Remember, in silicon chips, it's not the boron or antimony or other dopant (this is what makes the P and N types for circuits) or the aluminum or copper conductors that cost - it's the original very pure, very perfect substrate, and in some cases the NRE (design). And silicon has been more or less worked over by the very best minds for a long time to get prices down (thanks guys, it made my solar panels cost less too). The same issues will arise with organic semiconductors, and printable stuff - it's not the ink, it's the paper!

Who knows, someone could come up with a killer app out of the blue here - but my bet would be that they still use the uber cheap silicon chips, perhaps connected by ink. Most people don't realize how cheap those are, being at the wrong end of the 1000%++ markup on such things...(Intel's cost for a pentium chip fabrication works out to a couple bucks)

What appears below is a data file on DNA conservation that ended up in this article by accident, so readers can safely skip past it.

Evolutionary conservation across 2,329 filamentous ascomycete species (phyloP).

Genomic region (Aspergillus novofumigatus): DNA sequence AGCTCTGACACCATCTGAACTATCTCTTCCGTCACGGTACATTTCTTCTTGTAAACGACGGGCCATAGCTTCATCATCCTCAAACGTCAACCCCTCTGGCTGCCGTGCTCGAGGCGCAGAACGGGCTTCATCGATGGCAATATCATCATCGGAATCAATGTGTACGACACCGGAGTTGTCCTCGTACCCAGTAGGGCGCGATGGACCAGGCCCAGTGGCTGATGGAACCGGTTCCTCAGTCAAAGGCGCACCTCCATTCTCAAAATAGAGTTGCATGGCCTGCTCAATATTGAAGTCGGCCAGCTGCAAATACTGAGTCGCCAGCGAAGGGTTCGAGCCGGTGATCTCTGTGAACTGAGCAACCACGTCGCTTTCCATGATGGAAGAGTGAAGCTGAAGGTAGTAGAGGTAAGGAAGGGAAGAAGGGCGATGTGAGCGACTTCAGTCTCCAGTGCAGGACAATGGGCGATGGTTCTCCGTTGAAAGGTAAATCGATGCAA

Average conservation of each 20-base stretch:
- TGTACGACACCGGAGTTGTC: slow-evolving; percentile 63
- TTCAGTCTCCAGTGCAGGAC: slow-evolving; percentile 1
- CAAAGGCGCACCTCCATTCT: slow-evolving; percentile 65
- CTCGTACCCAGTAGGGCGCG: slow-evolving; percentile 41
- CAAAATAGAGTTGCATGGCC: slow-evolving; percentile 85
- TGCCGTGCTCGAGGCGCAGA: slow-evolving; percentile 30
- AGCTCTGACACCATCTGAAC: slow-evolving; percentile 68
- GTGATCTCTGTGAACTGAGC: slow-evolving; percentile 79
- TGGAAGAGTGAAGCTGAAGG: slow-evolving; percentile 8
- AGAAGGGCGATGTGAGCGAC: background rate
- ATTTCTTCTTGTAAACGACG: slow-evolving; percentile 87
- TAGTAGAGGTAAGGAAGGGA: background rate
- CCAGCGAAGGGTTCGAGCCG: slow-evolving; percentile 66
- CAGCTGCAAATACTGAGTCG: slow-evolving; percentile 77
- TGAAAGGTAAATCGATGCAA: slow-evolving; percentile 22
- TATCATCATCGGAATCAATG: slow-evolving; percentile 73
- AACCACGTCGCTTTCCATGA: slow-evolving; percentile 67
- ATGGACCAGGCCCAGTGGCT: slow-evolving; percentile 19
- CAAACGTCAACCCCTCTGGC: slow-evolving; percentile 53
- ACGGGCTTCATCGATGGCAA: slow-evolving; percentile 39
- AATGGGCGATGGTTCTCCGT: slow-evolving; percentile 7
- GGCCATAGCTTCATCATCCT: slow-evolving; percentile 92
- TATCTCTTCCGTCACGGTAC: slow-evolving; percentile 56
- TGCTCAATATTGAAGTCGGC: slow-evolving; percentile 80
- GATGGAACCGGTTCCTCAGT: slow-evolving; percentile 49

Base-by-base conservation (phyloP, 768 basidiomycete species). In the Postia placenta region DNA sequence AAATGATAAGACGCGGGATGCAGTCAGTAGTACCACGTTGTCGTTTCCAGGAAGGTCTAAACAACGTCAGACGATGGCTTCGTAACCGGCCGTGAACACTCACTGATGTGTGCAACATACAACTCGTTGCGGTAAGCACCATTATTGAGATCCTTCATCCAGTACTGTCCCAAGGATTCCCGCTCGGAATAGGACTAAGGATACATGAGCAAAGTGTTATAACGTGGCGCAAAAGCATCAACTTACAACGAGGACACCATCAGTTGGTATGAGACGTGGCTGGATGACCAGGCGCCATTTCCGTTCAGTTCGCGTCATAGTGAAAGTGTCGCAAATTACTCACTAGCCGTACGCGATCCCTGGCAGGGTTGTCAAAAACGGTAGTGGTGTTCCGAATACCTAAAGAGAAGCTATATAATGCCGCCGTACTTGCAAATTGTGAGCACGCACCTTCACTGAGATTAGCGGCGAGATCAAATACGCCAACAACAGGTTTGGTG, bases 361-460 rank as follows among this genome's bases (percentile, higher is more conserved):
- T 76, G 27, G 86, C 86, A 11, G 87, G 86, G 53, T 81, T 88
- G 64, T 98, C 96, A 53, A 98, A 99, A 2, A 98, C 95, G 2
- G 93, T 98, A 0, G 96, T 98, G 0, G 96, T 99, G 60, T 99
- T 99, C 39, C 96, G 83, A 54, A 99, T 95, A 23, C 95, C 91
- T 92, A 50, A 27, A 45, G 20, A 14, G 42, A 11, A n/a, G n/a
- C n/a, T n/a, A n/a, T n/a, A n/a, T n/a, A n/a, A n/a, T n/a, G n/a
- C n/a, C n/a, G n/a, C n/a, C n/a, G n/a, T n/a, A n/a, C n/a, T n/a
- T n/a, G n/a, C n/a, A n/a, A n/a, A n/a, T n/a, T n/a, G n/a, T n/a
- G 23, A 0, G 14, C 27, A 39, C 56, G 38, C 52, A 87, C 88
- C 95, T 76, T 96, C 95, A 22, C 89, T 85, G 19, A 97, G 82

I recently completed a design project for my own outfit. It was a super fine preamp for nuclear detectors, designed out of discrete components for various reasons. OK, the theory isn't a problem here - I pretty much whipped this out. Then a guy who works with me laid out a PCB for it in about an hour, using common CAD tools. Two days later, after emailing the design to Canada to be made up with photolith - I have working product sitting in my hand right now. Which is to say, competition will be kind of fierce for anything new - the existing stuff works pretty darn well if the humans using it are top notch (and of course, Joe and myself are - and we're not all that rare).